Ray Bentley, running back for the Mexico City Aztecs, was gracious enough to respond to the call for information. Mr. Bentley said of Home Field Advantage in the SFL, “I think Homefield Advantage is definitely a factor in the league, and have noticed that the crowds in the stadiums will react accordingly if the visiting team scores first. I think there might be some hidden morale’ stat that the crowd may be part of tracking, with the louder the[y] get giving your quarterback more confidence to chuck it into double coverage.” Homefield Advantage has a tendency of being considered an absolute “12’th man2 ala the Seattle Seahawks, where it becomes part of the game plan that needs to be considered when playing that team, Mr. Bentley has a bit of a differing opinion as it pertains to playing on the road in the SFL, “Having said that, I do not think Homefield Advantage / morale is a make or break stat.” Ray further extrapolated on his point by recalling a game from Season 9 between San Antonio when they played in Mexico City. He recalls “There’s a game in Season 9 that I point people towards, San Antonio at Mexico City. The final 2 minutes have over 40 points scored but Mexico takes the W in the end thanks to a last-second hail mary to Richard Montague If the game had been played in San Antonio? I don’t think he makes that catch. I think the
‘morale’ stat helped, honest to god.” So it would seem that though the home field advantage statistic may not be a constant uphill battle for road teams, it is a factor that could tip the scales in the home teams favour in certain situations.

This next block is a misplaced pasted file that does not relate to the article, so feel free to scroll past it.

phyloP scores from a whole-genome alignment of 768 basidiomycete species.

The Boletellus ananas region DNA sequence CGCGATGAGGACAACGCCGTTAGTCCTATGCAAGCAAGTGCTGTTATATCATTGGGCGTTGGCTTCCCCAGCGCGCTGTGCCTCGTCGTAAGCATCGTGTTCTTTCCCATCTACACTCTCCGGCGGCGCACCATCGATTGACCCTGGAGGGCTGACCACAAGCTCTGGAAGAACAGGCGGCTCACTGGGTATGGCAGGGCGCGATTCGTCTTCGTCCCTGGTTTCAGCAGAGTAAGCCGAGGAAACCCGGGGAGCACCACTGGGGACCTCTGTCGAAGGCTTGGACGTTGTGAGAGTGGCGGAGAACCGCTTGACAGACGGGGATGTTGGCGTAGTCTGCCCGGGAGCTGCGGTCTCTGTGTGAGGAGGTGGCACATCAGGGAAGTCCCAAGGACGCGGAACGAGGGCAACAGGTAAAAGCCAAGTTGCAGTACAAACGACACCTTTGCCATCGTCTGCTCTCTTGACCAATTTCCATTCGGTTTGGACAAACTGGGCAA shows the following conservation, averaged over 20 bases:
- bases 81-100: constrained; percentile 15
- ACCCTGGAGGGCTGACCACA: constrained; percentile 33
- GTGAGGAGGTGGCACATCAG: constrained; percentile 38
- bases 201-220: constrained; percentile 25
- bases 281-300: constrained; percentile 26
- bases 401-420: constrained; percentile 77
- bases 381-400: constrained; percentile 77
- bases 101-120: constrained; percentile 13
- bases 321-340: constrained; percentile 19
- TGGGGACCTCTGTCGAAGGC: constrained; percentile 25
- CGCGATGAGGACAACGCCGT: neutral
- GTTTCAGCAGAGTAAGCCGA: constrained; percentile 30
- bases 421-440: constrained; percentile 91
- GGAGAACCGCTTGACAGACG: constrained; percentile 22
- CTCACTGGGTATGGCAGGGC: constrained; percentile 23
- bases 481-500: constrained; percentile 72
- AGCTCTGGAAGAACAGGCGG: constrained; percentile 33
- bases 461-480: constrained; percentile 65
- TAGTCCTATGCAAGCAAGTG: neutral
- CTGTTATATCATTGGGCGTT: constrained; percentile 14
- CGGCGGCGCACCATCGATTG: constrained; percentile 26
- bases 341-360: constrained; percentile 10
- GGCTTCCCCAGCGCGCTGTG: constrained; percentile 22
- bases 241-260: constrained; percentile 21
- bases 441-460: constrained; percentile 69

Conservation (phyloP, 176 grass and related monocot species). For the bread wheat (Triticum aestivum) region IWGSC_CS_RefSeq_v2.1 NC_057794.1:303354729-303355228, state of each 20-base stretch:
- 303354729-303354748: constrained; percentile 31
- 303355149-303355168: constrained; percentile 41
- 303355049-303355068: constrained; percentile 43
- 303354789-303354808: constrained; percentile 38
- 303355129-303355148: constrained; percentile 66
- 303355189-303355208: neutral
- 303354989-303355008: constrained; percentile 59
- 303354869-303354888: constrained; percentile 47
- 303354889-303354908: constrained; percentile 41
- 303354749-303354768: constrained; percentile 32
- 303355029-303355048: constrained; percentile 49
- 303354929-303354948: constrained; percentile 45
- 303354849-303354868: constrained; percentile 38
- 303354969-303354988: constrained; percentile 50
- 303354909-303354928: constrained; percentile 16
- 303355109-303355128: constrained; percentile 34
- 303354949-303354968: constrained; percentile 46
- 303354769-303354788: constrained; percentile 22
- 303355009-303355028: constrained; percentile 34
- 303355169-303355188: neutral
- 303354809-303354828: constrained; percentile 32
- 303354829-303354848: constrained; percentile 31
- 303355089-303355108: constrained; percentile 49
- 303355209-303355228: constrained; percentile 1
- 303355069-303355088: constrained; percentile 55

There is no better way to clear this debate up than by looking at it through the lens of statistics, and thanks to the records that have been kept on the Simulation Football League website, I am able to dive into 11 previous seasons of results for answers. First of all, we can say that in the 11 previous seasons of SFL football, there have been nearly 850 games played, including regular season and playoff contests. That is an incredible feat, and with that large of a sample size I can say, after doing some simple math, that the winning percentage for teams playing at home is a modest yet significant 57%. Home teams hold a respectable 495 – 281 record in regular season play. In this humble writer’s opinion, that would be more than enough to inspire some measure of confidence were my team playing in the confines of its home stadium. But let’s talk championships, and the road to the championships is paved by the glory of the playoffs. The playoffs are a driving force for teams to play well during the season, not just so they can enter the tournament, but also to obtain a higher seed and receive as many home playoff games as possible. But is this necessary? Do these virtual avatars gain some sort of intangible from playing in their home stadium when the lights burn brightest. Seemingly they absolutely do. In the history of playoff contests in the SFL, over the last 11 seasons, the team playing at home has the same 57% winning percentage as the those playing at home during the regular season. That weeded itself out to a 40 – 23 win-loss record, and to me seems to be an awfully big motivator for teams to covet those top seeded spots, so their home stadium can provide the potential benefit necessary to take them over the top, on the grandest stages in the SFL.